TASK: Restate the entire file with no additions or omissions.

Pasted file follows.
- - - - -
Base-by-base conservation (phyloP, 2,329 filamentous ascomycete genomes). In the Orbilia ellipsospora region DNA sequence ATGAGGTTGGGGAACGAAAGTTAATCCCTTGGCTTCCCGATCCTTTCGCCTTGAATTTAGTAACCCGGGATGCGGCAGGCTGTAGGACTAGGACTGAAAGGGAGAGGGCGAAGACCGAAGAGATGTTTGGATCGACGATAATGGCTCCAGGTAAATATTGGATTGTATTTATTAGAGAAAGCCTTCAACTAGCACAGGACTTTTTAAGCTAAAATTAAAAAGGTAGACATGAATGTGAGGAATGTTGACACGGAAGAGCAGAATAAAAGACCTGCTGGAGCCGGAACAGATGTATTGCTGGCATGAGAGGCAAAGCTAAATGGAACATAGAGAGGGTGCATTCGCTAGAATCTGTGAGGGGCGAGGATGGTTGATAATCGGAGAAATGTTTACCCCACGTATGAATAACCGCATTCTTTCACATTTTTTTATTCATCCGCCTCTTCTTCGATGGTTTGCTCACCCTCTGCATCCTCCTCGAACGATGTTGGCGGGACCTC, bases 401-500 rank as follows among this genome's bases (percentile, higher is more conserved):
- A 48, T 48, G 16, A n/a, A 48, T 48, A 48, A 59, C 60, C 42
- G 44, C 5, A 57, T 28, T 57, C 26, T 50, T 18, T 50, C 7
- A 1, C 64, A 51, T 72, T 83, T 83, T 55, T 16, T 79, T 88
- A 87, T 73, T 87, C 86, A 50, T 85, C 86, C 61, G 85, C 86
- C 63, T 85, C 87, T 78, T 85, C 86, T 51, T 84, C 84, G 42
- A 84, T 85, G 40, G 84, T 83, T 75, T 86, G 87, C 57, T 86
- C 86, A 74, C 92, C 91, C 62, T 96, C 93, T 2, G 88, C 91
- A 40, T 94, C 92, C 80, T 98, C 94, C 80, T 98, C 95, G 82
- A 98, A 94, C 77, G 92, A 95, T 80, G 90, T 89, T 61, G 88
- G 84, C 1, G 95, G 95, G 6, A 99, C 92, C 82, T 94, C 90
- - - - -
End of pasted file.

Base-by-base conservation (phyloP, 2,329 filamentous ascomycete genomes). In the Orbilia ellipsospora region DNA sequence ATGAGGTTGGGGAACGAAAGTTAATCCCTTGGCTTCCCGATCCTTTCGCCTTGAATTTAGTAACCCGGGATGCGGCAGGCTGTAGGACTAGGACTGAAAGGGAGAGGGCGAAGACCGAAGAGATGTTTGGATCGACGATAATGGCTCCAGGTAAATATTGGATTGTATTTATTAGAGAAAGCCTTCAACTAGCACAGGACTTTTTAAGCTAAAATTAAAAAGGTAGACATGAATGTGAGGAATGTTGACACGGAAGAGCAGAATAAAAGACCTGCTGGAGCCGGAACAGATGTATTGCTGGCATGAGAGGCAAAGCTAAATGGAACATAGAGAGGGTGCATTCGCTAGAATCTGTGAGGGGCGAGGATGGTTGATAATCGGAGAAATGTTTACCCCACGTATGAATAACCGCATTCTTTCACATTTTTTTATTCATCCGCCTCTTCTTCGATGGTTTGCTCACCCTCTGCATCCTCCTCGAACGATGTTGGCGGGACCTC, bases 401-500 rank as follows among this genome's bases (percentile, higher is more conserved):
- A 48, T 48, G 16, A n/a, A 48, T 48, A 48, A 59, C 60, C 42
- G 44, C 5, A 57, T 28, T 57, C 26, T 50, T 18, T 50, C 7
- A 1, C 64, A 51, T 72, T 83, T 83, T 55, T 16, T 79, T 88
- A 87, T 73, T 87, C 86, A 50, T 85, C 86, C 61, G 85, C 86
- C 63, T 85, C 87, T 78, T 85, C 86, T 51, T 84, C 84, G 42
- A 84, T 85, G 40, G 84, T 83, T 75, T 86, G 87, C 57, T 86
- C 86, A 74, C 92, C 91, C 62, T 96, C 93, T 2, G 88, C 91
- A 40, T 94, C 92, C 80, T 98, C 94, C 80, T 98, C 95, G 82
- A 98, A 94, C 77, G 92, A 95, T 80, G 90, T 89, T 61, G 88
- G 84, C 1, G 95, G 95, G 6, A 99, C 92, C 82, T 94, C 90